Medical schools like Northeast Ohio Medical University in Rootstown rely on body donations to help students gain a hands-on understanding of human anatomy, practice surgical techniques and test procedures.
One of the challenges NEOMED and other schools are navigating as a result of the COVID-19 pandemic is a lack of body donors. Roderick Ingraham, NEOMED spokesman, said donations are at an all-time low.
“We have heard that several sources believed — because of strict requirements — that our body donation program was closed because of COVID,” he said. “This is incorrect. Such donations enable our future physicians and other health care professionals to advance the diagnosis and treatment of disease through observation and dissection of the human body.”
Dr. Hans Thewissen, Ingalls-Brown professor of anatomy in the Department of Anatomy and Neurobiology, said NEOMED typically receives 60 to 80 bodies during a school year, but the university could be down as many as 20 this year.
“We can’t take bodies who have been exposed to an infectious disease,” he said. “It’s partly for the people who have to handle it and embalm it as a safety measure,” explained Thewissen. “Also, the students get very involved with these bodies, so if they know it’s a COVID person, there’d be some reluctance.”
While Thewissen said the university hasn’t yet had to change how it teaches because of the shortage, NEOMED is often in a position to donate bodies to other institutions. He said that isn’t the case this year.
“There are residents at hospitals who want to review,” he said. “If you’re an orthopedic resident and you want to do surgery on shoulders, it might be good to look at the body.”
Thewissen said at NEOMED between four and six medical students usually work with a single body, and that’s the case now, but later this academic year, maybe around February, some bodies may become difficult to work with as they decay.
When that happens, it’s possible to work with a single organ rather than the body as a whole, but sometimes seeing that organ within its natural context is helpful, he said.
“Well, I can give you an example: The heart sits right in front of the esophagus,” Thewissen said. “And actually to image the heart by radiologists they make you swallow barium, that fills your esophagus, and the esophagus will bend if the heart is not smooth.”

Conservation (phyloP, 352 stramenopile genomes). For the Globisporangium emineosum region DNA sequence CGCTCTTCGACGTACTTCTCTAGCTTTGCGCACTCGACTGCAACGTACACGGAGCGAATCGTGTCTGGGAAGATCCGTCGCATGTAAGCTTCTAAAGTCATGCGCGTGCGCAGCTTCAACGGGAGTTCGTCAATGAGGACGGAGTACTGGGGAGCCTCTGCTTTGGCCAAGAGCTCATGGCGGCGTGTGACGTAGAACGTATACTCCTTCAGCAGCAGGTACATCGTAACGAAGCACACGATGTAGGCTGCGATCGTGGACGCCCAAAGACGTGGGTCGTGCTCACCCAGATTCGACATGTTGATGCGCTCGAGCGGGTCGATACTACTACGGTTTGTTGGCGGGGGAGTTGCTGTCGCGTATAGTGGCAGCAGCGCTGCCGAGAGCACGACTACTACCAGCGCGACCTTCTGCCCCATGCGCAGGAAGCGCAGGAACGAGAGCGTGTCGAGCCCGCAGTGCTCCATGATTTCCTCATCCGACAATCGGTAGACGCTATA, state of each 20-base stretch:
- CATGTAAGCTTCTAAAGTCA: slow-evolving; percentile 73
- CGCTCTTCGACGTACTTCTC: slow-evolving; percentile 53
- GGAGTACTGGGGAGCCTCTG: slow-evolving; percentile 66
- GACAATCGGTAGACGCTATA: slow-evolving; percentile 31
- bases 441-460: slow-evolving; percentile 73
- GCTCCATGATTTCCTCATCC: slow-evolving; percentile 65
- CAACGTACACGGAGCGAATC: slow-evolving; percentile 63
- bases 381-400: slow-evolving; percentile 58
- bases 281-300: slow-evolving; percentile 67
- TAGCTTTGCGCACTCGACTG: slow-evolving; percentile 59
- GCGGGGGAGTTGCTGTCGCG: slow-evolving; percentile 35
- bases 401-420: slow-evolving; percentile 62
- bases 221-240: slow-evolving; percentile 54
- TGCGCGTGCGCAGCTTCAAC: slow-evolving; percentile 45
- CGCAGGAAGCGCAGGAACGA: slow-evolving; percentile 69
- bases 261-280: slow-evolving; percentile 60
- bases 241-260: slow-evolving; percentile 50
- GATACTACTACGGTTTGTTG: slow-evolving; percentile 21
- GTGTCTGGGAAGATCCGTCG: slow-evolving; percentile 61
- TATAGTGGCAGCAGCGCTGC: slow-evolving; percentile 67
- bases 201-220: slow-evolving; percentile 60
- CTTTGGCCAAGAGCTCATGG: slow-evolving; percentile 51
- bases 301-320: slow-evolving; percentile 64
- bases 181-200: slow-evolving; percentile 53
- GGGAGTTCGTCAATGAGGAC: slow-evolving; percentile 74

Thewissen said there’s nothing directly related between the bending of the esophagus and the heart, seeing the heart in the context of the esophagus and all the other organs and body parts “makes a stronger impression” than studying the heart in isolation.
Honoring the families
One of the challenges for medical schools and families whose loved ones have donated their bodies to science is finding the same closure non-donor families feel at the end of life, Thewissen said.
“As soon as we hear somebody has died, we send the pickup service to get the body, and there’s no funeral; there’s no viewing; there’s nothing because we want the body embalmed very quickly,” he said.
To honor those who’ve donated their bodies and offer a sense of closure, he said a service takes place at the end of the year.
“We have a memorial service at the end of the year where all the relatives and friends are invited,” he said. “And then also, we give them the cremains back of the people.”
The names of those who have donated their bodies to science also are listed by year on a wall at the NEW Center at NEOMED.
Ingraham said the services help families realize the importance of their loved ones’ contributions to science and wellness.
“Giving our students access to this really allows a lot of them to do some of the transformational things that you see happening,” said Ingraham.